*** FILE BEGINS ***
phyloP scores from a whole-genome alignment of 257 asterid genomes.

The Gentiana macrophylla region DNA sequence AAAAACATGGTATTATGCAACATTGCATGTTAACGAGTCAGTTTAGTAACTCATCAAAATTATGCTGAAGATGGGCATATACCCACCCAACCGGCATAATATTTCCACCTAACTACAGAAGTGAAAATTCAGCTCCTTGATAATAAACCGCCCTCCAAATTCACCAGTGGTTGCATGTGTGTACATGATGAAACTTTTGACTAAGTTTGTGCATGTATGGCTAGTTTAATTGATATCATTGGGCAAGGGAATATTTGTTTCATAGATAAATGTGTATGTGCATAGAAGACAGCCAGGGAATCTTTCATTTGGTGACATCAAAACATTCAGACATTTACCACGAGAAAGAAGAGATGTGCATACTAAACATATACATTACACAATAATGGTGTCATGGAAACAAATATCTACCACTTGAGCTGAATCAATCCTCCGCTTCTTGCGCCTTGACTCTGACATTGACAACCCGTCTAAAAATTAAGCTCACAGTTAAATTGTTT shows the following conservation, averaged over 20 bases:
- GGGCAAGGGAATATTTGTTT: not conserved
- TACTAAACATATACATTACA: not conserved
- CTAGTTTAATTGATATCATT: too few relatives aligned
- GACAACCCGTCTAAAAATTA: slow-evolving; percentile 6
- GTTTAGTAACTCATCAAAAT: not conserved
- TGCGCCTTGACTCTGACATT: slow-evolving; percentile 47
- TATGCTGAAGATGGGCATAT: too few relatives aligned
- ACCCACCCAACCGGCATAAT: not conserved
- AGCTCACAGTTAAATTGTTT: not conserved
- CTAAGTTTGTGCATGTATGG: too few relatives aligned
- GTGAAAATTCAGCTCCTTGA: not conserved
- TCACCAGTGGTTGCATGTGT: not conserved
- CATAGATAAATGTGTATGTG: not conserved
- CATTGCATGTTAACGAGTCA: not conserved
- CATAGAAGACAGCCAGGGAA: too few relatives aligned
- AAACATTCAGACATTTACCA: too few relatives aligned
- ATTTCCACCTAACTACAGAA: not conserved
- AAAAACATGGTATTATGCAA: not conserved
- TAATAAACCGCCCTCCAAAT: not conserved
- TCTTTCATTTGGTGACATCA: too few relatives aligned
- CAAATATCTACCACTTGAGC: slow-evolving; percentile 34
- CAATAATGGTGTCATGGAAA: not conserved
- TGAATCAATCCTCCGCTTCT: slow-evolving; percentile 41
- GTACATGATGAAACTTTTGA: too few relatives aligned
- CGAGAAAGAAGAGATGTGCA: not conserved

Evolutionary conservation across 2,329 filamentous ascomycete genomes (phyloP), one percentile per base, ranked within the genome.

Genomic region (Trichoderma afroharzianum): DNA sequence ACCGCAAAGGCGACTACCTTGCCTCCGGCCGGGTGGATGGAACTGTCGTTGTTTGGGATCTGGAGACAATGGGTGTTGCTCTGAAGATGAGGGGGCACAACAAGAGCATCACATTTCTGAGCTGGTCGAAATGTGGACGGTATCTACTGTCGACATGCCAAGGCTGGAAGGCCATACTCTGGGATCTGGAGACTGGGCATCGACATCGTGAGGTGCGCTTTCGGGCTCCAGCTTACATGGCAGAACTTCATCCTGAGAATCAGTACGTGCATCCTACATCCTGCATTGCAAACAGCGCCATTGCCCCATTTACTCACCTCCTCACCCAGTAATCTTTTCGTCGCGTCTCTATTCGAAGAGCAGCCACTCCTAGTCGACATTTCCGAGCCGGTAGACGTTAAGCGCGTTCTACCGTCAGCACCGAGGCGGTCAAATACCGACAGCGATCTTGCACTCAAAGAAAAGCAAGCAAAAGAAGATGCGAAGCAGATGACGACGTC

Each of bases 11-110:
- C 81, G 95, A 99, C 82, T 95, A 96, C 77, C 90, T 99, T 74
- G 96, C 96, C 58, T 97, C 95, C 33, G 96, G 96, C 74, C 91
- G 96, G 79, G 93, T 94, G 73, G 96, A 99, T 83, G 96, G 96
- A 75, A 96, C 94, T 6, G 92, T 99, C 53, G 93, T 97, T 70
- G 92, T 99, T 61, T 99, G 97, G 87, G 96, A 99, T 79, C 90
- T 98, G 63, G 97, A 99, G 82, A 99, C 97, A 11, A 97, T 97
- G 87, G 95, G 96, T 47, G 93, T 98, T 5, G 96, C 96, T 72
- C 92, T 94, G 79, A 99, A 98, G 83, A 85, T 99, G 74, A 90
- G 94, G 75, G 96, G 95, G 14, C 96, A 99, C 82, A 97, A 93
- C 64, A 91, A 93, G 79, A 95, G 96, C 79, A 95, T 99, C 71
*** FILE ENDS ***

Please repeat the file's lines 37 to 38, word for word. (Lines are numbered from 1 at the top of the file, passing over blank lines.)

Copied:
- G 87, G 95, G 96, T 47, G 93, T 98, T 5, G 96, C 96, T 72
- C 92, T 94, G 79, A 99, A 98, G 83, A 85, T 99, G 74, A 90